One year after starting treatment, vision had improved substantially for the majority of trial participants. When visual acuity was 20/32 or 20/40 at the start of the trial, vision improved on average almost two lines on an eye chart in all three treatment groups. In contrast, for participants whose visual acuity was 20/50 or worse at the start of the trial, Eylea improved vision on average almost four lines, Avastin improved vision on average almost 2.5 lines, and Lucentis improved vision on average almost three lines.

“Eylea, Avastin, and Lucentis yield substantial gains in visual acuity for most people with diabetic macular edema; however, on average, Eylea appears to provide additional benefit for patients who start treatment with moderate or worse vision loss,” said John A. Wells, M.D., the lead author of the study and a retinal specialist at the Palmetto Retina Center, Columbia, South Carolina.

All three drugs reduced swelling of the macula, but Eylea and Lucentis reduced the swelling more than Avastin. Also, during the study, a smaller percentage of participants on Eylea (36 percent) underwent laser treatment for persistent edema that did not resolve with anti-VEGF treatment alone, compared with those on Avastin (56 percent) or Lucentis (46 percent).

The is dedicated to facilitating multicenter clinical research of diabetic eye disease. The network formed in 2002 and comprises more than 350 physicians practicing at more than 140 clinical sites across the country. For more information, visit the website at

The study was funded by grants EY14231, EY14229, and EY18817.

Eylea and Lucentis were provided by drug manufacturers Regeneron and Genentech, respectively. Additional research funding for this study was provided by the National Institute of Diabetes and Digestive and Kidney Diseases (NIDDK), also a part of the NIH.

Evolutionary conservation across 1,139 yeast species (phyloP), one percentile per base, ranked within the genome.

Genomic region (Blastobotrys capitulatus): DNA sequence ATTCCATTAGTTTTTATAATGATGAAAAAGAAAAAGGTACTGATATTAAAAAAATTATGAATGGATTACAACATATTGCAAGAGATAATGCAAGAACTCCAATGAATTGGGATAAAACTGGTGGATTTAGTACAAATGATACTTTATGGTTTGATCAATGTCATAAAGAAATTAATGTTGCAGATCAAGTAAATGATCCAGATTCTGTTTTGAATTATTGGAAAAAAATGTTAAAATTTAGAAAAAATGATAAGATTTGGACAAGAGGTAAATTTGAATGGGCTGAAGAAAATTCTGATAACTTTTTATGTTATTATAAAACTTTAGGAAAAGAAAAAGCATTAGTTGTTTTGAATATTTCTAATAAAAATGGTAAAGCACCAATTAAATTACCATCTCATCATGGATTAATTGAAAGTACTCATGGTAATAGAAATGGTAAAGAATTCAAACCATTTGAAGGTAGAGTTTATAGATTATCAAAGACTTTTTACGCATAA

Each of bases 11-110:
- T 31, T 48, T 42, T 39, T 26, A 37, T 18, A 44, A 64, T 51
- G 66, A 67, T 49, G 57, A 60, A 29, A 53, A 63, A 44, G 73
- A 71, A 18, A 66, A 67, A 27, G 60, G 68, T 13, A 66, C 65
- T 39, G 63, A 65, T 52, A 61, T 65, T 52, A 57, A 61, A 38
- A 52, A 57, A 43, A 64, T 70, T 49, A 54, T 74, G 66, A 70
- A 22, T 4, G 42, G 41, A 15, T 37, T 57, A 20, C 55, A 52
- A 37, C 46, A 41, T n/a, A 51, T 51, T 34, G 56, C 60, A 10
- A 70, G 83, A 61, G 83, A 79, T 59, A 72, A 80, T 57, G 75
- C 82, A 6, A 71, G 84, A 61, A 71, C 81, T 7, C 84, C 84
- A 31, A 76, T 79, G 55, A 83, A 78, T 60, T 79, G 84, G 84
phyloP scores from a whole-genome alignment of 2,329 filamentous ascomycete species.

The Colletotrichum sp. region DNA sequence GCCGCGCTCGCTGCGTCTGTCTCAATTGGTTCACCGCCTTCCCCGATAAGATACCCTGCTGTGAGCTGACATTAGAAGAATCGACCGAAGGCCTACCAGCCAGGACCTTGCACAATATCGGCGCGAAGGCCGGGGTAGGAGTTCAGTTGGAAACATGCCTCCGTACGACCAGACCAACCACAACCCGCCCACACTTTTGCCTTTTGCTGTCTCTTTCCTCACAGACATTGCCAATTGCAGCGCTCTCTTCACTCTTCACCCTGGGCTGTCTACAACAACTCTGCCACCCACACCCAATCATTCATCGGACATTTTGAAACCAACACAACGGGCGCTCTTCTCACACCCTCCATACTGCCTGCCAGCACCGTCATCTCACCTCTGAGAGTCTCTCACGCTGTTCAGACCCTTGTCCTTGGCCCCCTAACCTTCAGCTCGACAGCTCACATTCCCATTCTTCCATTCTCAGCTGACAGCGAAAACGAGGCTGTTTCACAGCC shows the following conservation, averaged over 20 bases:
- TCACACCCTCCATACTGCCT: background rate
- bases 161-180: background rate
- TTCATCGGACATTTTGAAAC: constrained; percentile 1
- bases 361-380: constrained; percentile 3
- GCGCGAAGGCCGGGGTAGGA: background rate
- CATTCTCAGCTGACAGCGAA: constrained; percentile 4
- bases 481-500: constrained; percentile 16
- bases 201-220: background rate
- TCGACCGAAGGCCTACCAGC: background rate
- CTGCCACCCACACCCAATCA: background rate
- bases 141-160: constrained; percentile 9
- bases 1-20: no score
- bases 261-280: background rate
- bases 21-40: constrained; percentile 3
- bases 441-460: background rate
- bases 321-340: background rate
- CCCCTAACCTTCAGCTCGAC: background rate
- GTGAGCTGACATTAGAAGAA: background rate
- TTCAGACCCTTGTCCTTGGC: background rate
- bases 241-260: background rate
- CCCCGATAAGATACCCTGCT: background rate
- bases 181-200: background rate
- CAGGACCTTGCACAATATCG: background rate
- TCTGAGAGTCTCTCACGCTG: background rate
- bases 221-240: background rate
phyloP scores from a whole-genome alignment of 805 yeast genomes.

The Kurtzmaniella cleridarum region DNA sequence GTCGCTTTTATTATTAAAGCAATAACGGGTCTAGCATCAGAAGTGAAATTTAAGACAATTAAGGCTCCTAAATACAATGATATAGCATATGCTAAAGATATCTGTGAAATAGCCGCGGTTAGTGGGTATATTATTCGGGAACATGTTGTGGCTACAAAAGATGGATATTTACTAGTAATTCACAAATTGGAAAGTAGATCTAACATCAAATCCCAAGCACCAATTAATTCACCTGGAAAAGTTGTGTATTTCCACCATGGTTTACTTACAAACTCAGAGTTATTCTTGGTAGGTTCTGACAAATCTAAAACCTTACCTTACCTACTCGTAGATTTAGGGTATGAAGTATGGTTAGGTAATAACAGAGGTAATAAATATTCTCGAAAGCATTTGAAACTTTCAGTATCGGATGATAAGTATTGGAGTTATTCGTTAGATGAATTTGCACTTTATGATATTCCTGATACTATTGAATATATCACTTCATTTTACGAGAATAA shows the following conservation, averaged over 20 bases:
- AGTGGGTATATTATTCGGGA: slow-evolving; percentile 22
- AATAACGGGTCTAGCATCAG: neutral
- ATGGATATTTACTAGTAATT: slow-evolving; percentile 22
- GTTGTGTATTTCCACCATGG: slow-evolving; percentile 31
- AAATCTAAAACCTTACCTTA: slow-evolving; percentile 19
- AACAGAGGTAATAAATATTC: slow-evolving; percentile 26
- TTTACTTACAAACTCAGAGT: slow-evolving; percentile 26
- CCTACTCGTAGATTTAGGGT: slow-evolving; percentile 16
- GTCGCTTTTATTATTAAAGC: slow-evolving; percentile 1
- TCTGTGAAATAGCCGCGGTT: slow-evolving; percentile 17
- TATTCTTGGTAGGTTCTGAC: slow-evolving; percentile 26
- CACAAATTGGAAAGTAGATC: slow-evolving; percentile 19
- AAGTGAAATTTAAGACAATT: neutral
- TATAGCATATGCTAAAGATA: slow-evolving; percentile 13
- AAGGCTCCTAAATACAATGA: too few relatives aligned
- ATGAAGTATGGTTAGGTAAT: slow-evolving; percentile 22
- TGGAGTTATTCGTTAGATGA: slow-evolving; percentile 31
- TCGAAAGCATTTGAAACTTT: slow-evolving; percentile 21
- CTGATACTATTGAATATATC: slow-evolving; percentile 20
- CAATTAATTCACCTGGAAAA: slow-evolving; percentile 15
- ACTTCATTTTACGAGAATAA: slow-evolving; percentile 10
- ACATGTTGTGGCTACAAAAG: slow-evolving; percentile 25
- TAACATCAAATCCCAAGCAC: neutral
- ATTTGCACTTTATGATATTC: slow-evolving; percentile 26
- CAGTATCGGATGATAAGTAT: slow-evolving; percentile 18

The study is registered as NCT01627249 at

The NEI provides information about diabetic eye disease at

View an NEI video about how diabetic retinopathy can be detected through a comprehensive dilated eye exam at

NEI leads the federal government's research on the visual system and eye diseases. NEI supports basic and clinical science programs that result in the development of sight-saving treatments. For more information, visit

The NIDDK, a component of the NIH, conducts and supports research on diabetes and other endocrine and metabolic diseases; digestive diseases, nutrition and obesity; and kidney, urologic and hematologic diseases. Spanning the full spectrum of medicine and afflicting people of all ages and ethnic groups, these diseases encompass some of the most common, severe and disabling conditions affecting Americans. For more information about the NIDDK and its programs, visit

About the National Institutes of Health (NIH): NIH, the nation's medical research agency, includes 27 Institutes and Centers and is a component of the U.S. Department of Health and Human Services. NIH is the primary federal agency conducting and supporting basic, clinical, and translational medical research, and is investigating the causes, treatments, and cures for both common and rare diseases. For more information about NIH and its programs, visit